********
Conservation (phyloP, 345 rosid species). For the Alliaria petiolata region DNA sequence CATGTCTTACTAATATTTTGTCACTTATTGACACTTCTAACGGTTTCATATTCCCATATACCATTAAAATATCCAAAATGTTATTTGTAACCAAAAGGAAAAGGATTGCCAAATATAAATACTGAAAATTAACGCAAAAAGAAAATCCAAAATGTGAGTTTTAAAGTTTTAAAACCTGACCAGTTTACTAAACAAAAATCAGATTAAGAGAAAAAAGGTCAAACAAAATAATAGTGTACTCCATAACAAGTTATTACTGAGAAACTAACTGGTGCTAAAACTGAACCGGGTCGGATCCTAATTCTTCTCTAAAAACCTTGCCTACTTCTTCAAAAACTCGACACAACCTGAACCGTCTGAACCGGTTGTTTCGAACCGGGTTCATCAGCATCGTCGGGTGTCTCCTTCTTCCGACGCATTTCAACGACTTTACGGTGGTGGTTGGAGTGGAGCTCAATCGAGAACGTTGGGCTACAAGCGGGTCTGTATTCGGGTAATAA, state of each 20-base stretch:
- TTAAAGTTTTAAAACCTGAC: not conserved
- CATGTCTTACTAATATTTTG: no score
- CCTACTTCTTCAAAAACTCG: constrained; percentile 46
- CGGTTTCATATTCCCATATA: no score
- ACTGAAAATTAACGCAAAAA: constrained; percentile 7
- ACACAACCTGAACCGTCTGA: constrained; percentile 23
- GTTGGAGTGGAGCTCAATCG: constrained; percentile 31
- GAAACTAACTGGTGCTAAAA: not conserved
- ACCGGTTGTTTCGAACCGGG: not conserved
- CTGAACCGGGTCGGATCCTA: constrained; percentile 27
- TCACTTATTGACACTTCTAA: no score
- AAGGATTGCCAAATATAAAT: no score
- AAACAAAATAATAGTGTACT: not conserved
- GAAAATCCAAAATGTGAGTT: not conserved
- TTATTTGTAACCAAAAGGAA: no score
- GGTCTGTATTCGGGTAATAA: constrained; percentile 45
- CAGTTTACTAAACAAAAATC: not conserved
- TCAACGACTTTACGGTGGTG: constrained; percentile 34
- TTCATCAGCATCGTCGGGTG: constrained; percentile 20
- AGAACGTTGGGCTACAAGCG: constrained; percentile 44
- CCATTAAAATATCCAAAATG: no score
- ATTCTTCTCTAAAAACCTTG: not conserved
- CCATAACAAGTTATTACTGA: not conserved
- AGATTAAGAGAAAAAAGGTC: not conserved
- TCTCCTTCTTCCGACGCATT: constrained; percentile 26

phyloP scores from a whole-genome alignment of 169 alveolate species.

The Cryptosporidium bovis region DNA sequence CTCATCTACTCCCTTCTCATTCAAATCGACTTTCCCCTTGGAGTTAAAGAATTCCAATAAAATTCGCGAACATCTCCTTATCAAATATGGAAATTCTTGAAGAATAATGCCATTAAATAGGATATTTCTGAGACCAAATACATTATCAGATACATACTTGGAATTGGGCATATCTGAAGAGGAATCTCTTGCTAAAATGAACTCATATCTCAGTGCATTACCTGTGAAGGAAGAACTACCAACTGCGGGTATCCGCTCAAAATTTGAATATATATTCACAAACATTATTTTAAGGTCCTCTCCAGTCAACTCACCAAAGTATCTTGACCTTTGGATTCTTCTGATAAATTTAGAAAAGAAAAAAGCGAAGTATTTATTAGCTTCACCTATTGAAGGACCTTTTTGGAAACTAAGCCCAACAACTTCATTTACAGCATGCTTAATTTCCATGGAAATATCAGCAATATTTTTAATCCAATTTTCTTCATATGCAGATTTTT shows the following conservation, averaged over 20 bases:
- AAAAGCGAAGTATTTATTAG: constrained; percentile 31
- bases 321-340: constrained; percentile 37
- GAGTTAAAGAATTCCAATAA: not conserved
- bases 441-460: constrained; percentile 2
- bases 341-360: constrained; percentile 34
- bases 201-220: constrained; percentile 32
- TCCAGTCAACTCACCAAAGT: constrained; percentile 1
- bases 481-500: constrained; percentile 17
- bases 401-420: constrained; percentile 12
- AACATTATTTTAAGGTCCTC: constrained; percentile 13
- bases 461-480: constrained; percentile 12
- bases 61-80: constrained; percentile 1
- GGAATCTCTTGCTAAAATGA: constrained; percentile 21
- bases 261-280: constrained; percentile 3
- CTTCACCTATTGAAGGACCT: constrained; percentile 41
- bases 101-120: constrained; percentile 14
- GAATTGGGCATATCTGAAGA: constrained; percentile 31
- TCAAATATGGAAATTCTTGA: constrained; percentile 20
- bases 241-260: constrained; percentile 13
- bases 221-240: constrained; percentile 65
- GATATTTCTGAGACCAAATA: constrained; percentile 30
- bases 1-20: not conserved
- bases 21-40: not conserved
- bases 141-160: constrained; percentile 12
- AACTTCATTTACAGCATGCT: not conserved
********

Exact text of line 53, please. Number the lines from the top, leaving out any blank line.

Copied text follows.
- AACTTCATTTACAGCATGCT: not conserved